OFFICE OF FISCAL ANALYSIS
Legislative Office Building, Room 5200
Hartford, CT 06106 ↓ (860) 240-0200
April 16, 2014
To Fiscal Note on
sHB-5144, File No. 438
AN ACT CONCERNING ACCESS TO BIRTH CERTIFICATES AND PARENTAL HEALTH INFORMATION FOR ADOPTED PERSONS.
As the bill is effective 7/1/15, no fiscal impact to the state or municipalities should have been reflected in FY 15 in the fiscal note on file copy. Furthermore, the fiscal note on file copy reflected a net state revenue gain of approximately $23,000 annually and a minimal revenue loss to various municipalities of $450 to $600 starting in FY 15. Upon review of the implementation of a similar law in Oregon (Measure 58) and in recognition of the bill's effective date, the net state revenue gain is now anticipated to be approximately $57,957 in FY 16, $55,052 in FY 17 and $16,750 annually thereafter. A municipal revenue loss of $450 to $600 in FY 16 and annually thereafter is also anticipated. The various state impacts are indentified below:
● A cost to the Department of Public Health (DPH) of $51,729 in FY 16, $53,854 in FY 17 and $22,000 anually thereafter,
● An associated cost to the Office of the State Comptroller – Fringe Benefits of $17,314 in FY 16 and $18,093 in FY 17,
● A cost to the Department of Children and Families (DCF) of approximately $32,000 in FY 16 and FY 17 and
● A revenue gain to DPH of $159,000 in FY 16 and FY 17 and $38,750 anually thereafter.
According to a history of Oregon's Measure 58, the Vital Records office issued about 4,400 pre-adoption birth certificates in total 22 months after the law was passed. Under the assumption that DPH will experience a similar number of requests for uncertified copies of adoptees' original birth certificates in FY 16 and FY 17 (2,400) at a fee of $65 each, General Fund revenue of $156,000 is anticipated. Adding this amount to the revenue associated with the issurance of such copies by court order1 and the total anticipated revenue in each of FY 16 and FY 17 is $159,000. General Fund revenue of $38,750 is anticipated from FY 18 onward, reflecting 550 non-court ordered uncertified copies issued annually and 60 court ordered copies.1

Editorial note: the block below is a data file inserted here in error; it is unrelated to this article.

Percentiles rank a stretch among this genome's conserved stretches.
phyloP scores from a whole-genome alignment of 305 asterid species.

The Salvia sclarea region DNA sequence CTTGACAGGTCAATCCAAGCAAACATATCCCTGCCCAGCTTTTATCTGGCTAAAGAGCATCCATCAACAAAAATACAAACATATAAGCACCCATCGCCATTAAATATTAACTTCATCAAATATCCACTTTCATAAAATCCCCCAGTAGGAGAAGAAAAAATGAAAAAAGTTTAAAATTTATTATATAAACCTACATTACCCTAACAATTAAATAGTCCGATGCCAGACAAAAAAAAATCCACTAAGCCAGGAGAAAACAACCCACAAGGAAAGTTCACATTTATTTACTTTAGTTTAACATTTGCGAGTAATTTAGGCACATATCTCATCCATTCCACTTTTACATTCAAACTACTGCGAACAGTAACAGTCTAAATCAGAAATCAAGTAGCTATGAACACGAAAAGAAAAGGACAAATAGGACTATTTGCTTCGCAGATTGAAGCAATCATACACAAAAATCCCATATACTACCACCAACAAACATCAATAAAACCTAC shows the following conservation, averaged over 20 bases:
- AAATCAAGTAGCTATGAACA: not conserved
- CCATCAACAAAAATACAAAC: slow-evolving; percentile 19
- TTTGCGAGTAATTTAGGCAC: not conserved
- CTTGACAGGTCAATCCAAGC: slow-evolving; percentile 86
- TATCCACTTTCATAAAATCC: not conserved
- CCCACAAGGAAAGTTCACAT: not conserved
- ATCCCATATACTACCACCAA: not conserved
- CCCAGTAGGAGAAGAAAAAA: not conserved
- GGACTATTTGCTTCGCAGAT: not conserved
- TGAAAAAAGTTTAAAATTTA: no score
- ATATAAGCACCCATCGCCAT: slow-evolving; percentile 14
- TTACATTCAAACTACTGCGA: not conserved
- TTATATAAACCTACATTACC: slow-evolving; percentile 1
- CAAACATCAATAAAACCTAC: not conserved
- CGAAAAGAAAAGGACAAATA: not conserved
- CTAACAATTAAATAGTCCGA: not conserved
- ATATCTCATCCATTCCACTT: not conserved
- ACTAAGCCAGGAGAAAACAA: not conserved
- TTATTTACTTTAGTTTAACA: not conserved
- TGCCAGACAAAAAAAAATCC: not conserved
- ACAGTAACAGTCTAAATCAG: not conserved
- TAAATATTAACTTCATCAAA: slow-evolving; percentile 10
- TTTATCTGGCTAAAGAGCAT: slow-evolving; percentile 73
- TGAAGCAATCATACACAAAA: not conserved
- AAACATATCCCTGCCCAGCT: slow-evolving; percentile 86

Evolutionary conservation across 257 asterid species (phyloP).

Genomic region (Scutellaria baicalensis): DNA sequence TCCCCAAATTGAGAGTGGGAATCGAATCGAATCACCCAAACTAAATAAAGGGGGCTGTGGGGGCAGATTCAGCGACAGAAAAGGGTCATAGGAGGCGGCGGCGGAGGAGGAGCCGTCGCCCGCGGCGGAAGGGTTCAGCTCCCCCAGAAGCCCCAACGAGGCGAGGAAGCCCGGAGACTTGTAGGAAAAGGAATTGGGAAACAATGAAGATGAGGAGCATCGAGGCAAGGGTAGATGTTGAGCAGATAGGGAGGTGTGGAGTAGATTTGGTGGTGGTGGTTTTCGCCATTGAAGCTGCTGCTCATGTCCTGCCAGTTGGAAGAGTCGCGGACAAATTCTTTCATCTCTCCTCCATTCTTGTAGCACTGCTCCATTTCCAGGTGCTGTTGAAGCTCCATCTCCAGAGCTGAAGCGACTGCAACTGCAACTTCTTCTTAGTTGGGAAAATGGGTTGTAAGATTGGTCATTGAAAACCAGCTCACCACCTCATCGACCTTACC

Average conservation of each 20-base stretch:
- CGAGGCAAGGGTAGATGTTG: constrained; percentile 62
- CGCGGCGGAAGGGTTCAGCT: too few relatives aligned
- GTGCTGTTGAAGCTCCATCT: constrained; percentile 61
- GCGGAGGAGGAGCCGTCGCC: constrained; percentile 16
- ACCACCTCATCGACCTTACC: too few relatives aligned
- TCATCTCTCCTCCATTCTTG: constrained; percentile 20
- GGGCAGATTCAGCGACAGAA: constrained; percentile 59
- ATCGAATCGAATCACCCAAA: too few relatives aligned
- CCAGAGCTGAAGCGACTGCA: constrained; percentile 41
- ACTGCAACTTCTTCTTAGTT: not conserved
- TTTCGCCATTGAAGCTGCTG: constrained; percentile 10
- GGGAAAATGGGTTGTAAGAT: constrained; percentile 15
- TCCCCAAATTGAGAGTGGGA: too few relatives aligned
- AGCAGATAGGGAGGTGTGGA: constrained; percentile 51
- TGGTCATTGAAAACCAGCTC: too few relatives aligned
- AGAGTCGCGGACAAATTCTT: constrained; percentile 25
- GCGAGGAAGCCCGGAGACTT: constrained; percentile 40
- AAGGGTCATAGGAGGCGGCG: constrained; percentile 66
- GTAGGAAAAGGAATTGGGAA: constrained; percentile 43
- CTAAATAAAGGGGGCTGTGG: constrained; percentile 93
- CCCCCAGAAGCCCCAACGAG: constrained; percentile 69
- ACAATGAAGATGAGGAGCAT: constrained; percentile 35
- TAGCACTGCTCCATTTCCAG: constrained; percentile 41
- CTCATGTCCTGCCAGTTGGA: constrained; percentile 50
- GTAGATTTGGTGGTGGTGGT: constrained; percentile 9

Assuming approximately one hour of work per uncertified birth certificate copy issued, a durational Office Assistant will be needed within DPH to process and issue these copies in FY 16 and FY 17. Salary costs for an Office Assistant are approximately $47,229 in FY 16 and $49,354 in FY 17. Associated other expenses, including forms, supplies, postage and travel as needed to an off-site storage facility, are estimated at $4,500 in both fiscal years. Associated State Comptroller – Fringe Benefits costs for the Office Assistant are $17,314 in FY 16 and $18,093 in FY 17. The cost of $22,000 in FY 18 onward reflects a consultant at $40 per hour to process and issue copies and assumes 550 such copies annually.
The cost to DCF of $32,000 in FY 16 and FY 17 anticipates a similar rush in these fiscal years for contact forms (2,400 in each fiscal year) and assumes approximately 20 minutes of time per form by a consultant at $40 an hour. From FY 18 onward it is anticipated that DCF can accommodate the collection and filing of these forms without incurring any additional costs.
1 The bill eliminates the issuance of certified copies of original birth certificates by court order. Currently, certified copies of original birth certificates have a DPH fee of $30 per copy and a municipal fee of $15 (short form) or $20 (long form). Instead, it allows only DPH to issue uncertificated copies of original birth certificates at a fee of $65. Assuming that, currently, 30 such court orders are presented to DPH and 30 more are presented to various municipalities annually, this change is anticipated to result in a state revenue gain of approximately $3,000 through DPH and an associated revenue loss to municipalities of $450 to $600. Of the state revenue estimated, $1,000 is attributable to the increase in the fee from $30 to $65 (associated with the change from certified to uncertificated birth certificate copies) and $2,000 reflects new revenue from subsuming the municipal issuance of such certificates.